I have been thinking a lot lately about purpose. When I’m feeling really low, I wonder, what’s the point? Why am I here? Am I really making a difference to anyone? I’ve talked before about being in a funk, and when I’m in one of those, the light is very, very hard to see. But where I’m at now is different. Think of depression like malaria. I’ll always have it, and when I’m fevered and in pain, you can see it. You remember I have this chronic, incurable disease. When I’m healthy, I still have malaria, but maybe you let yourself forget about it for a little while. You forget that I’m sick.
Right now, I’m in a highly functioning phase of my depression, where I interact with people, I run errands, I get things done around the house. In this phase, I don’t spend entire days napping, or go for a week without a shower. I look and act like everyone else. But behind the façade is this feeling of purposelessness. A voice in my head that’s shouting, “What am I doing here?” I can’t even decide on a theme for this blog. At this point, it feels like it’s about everything and nothing, and that murkiness nags at me constantly.
I pass a graveyard every day on my way to pick up CJ from school. It’s a tiny graveyard on the corner of a field, in the middle of the country. There’s one tree that hangs over the ancient stones, and a curving drive that winds through the neatly trimmed lawn. There are always people visiting, almost every day as I pass it. I think about the lives of the people buried underground. What must they have done, to warrant so many visitors? What had their purpose been? And now that they’re dead, is that purpose magnified? Will anyone remember that I picked up my kid every day from school? That I was the only one that could translate Sam’s stuttering sentences when he was two? Or will people remember that I was a nurse and a stay at home mom? And will that be enough?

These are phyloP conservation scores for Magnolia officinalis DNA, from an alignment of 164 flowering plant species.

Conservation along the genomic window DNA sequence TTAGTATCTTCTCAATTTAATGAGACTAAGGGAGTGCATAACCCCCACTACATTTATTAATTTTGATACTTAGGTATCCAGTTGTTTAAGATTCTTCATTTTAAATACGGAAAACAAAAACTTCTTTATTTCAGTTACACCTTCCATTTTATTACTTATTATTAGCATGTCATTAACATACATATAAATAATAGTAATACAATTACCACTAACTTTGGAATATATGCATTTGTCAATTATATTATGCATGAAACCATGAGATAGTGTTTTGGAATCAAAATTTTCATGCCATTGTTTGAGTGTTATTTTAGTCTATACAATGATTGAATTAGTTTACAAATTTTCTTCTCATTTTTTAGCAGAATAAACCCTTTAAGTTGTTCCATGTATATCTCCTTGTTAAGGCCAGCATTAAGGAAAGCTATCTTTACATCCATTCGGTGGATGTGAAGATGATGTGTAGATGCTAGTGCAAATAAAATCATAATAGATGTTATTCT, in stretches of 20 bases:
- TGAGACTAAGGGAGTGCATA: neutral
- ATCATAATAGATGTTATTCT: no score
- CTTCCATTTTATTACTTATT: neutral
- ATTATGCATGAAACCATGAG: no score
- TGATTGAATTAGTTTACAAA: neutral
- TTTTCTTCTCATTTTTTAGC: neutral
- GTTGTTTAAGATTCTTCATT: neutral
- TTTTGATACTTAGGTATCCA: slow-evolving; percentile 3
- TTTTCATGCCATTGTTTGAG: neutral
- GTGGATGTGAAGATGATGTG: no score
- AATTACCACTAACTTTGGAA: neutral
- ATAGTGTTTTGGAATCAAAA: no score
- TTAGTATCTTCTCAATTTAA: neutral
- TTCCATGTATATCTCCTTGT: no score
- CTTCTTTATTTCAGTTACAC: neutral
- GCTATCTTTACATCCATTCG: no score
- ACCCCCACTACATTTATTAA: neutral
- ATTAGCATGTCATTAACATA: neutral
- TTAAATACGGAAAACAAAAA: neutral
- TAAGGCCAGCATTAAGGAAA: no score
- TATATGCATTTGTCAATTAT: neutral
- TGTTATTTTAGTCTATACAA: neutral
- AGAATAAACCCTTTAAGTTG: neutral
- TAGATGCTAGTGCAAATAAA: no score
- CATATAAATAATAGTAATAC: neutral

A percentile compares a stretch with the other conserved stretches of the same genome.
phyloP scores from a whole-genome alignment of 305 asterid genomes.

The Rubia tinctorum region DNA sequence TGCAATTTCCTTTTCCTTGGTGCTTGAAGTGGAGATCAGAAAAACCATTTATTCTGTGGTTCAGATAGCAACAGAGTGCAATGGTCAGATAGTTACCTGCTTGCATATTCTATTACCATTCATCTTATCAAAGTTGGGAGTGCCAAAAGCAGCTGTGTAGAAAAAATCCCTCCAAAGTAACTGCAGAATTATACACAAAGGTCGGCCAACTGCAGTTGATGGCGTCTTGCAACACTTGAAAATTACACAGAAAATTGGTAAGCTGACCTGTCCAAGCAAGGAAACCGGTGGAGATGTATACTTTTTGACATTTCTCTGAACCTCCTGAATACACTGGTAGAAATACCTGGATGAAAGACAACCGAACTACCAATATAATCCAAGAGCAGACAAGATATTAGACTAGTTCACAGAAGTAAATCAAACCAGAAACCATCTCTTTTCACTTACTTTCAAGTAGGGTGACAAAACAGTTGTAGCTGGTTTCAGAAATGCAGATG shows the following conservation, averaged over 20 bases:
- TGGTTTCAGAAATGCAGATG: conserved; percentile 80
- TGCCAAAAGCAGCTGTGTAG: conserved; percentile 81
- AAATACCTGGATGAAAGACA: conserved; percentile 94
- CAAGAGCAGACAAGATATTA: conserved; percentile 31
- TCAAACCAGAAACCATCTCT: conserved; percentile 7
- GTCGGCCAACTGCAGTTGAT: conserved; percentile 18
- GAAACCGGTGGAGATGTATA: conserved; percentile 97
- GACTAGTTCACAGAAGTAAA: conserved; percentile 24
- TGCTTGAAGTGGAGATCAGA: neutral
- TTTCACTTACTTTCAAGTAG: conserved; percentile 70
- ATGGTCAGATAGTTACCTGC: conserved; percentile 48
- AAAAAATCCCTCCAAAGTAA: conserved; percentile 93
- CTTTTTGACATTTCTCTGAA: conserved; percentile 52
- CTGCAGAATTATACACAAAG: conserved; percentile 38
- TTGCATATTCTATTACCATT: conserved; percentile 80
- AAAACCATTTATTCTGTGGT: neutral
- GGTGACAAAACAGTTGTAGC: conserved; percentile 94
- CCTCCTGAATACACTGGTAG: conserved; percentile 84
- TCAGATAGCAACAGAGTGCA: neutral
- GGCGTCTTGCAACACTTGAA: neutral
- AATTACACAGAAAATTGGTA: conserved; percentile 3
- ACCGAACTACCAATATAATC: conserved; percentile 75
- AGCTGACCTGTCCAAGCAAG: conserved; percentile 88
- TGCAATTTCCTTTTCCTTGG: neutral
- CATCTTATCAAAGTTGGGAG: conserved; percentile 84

I don’t mean to sound morbid, rather, the opposite. I feel like, as a SAHM, I’m waiting for my life to start. I mean, I love what I do, but I have no sense of accomplishment at the end of my day. There is no excitement when I wake up, I just wake up. There is no showering in anticipation of a big meeting, there’s no cramming the night before an important lecture. There’s just me and the kids and my husband. There’s sunggles in bed and TV in the mornings and races around the house and laughter and yelling and time outs and baths and bedtime routines and groceries and laundry and my disgusting master bathroom that I can’t seem to motivate myself to clean. A full-time job seems so appealing at times, a reason to get out of bed, a way to advance my nearly nonexistent career. But a full-time job would mean leaving my life now, a life of laziness and laughter and a life I love so, so much.
Maybe it’s not that my life doesn’t have purpose. Maybe it’s that I have to learn to be OK with my slower pace, my daily nap, and my coveted couch time before bed. Maybe just by being there for my kids I’m serving a purpose greater than I will ever know. Maybe when they visit me at that graveyard, they won’t talk about what I did, they’ll talk about who I was. Maybe they’ll remember me as a mom who loved spending time with them so much that she gave up what she thought she wanted so she could be with the people she needed, and who needed her right back.